1. 1.0 1.1 Examiner.com, "Field for 2014 Maryland governor expands," May 28, 2012
  2. 2.0 2.1 2.2 The Washington Post, "New candidates to step forward Monday in Maryland’s race for governor," June 2, 2013
  3. 3.0 3.1 3.2 3.3 Ken Ulman, "About Ken," accessed July 3, 2013
  4. 4.0 4.1 Maryland State Board of Elections, "Official 2006 Gubernatorial General Election results for Howard County," accessed July 3, 2013
  5. The Washington Post, "A Brown-Ulman ticket could shake up Democratic primary for Md. governor’s office," April 28, 2013
  6. Anthony Brown/Ken Ulman 2014 Official campaign website, "News: Anthony Brown and Ken Ulman Endorsed by Maryland-DC Council of AFL-CIO," October 26, 2013
  7. Brown-Ulman 2014 Official campaign website, "News: 'SEIU Maryland-DC State Council Endorses Anthony Brown and Ken Ulman,'" September 30, 2013
  8. The Washington Post, "Mikulski says she's 'ready to get into it' to help elect Anthony Brown as governor," September 22, 2013
  9. The Washington Post, Hoyer to announce support of Brown in Maryland 2014 race for governor, July 17, 2013
  10. WBAL Radio, "Brown Kicks Off Bid for Governor Today," May 10, 2013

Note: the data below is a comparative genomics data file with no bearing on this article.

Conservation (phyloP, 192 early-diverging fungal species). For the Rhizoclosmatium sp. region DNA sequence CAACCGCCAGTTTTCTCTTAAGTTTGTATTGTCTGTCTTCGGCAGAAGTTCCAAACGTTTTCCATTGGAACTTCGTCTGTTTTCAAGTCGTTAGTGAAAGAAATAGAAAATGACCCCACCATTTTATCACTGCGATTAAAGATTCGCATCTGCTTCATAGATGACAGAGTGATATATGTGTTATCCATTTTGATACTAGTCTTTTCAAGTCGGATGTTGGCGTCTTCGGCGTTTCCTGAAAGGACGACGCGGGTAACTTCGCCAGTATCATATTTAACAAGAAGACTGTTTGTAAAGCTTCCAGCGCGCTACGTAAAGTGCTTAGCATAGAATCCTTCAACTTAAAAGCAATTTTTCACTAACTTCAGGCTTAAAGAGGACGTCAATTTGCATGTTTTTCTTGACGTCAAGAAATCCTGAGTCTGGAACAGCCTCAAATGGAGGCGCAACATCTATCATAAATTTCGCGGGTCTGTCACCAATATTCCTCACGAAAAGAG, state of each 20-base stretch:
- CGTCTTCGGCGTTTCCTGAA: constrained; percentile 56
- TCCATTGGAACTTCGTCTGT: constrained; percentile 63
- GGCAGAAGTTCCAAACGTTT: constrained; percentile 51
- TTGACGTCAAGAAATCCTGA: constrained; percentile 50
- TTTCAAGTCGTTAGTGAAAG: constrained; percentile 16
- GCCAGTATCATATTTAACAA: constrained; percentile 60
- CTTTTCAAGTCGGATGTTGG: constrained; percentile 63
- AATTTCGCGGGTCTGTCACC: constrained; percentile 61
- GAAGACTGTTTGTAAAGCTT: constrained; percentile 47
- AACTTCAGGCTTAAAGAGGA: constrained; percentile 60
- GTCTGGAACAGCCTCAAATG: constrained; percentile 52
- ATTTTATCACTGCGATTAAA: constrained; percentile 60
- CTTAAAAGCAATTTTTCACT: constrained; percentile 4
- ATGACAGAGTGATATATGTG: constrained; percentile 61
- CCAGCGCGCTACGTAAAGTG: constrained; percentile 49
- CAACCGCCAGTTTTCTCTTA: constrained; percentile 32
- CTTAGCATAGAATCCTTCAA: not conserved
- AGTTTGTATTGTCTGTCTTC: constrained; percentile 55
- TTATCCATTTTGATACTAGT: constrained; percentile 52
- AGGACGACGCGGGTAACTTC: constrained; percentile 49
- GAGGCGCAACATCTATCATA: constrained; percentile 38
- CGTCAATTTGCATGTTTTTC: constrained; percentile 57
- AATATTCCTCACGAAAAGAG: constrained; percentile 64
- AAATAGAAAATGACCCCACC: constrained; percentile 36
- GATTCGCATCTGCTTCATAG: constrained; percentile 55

11. The Washington Post, "Steele Running Against History," August 7, 2005
  12. Washington Blade, "Exclusive: Mizeur eyeing run for Maryland governor," November 14, 2012
  13. Brown-Ulman 2014 Official campaign website, "News: 'SEIU Maryland-DC State Council Endorses Anthony Brown and Ken Ulman,'" September 30, 2013
  14. The Washington Post, "Mikulski says she's 'ready to get into it' to help elect Anthony Brown as governor," September 22, 2013
  15. The Washington Post, Hoyer to announce support of Brown in Maryland 2014 race for governor, July 17, 2013
  16. The Huffington Post, Heather Mizeur Running For Governor Of Maryland , July 17, 2013
  17. SoMdNews, "Mizeur makes gubernatorial bid official," July 17, 2013
  18. Wbal.com, "Gansler announces runningmate," October 14, 2013
  19. Hogan for Governor, "Meet Boyd," accessed September 8, 2014
  20. The Washington Post, "Md. elections board says group benefited GOP’s Hogan but tosses rivals’ complaint," July 10, 2014
  21. The Washington Post, "Md. Democratic Party files complaint targeting GOP candidate Larry Hogan," July 24, 2014
  22. 22.0 22.1 The Washington Post, "Larry Hogan accuses Brown’s campaign of illegally coordinating with a Super PAC," September 8, 2014
  23. Herald-Mail Media, " Public funding gives Hogan lead in campaign money," August 27, 2014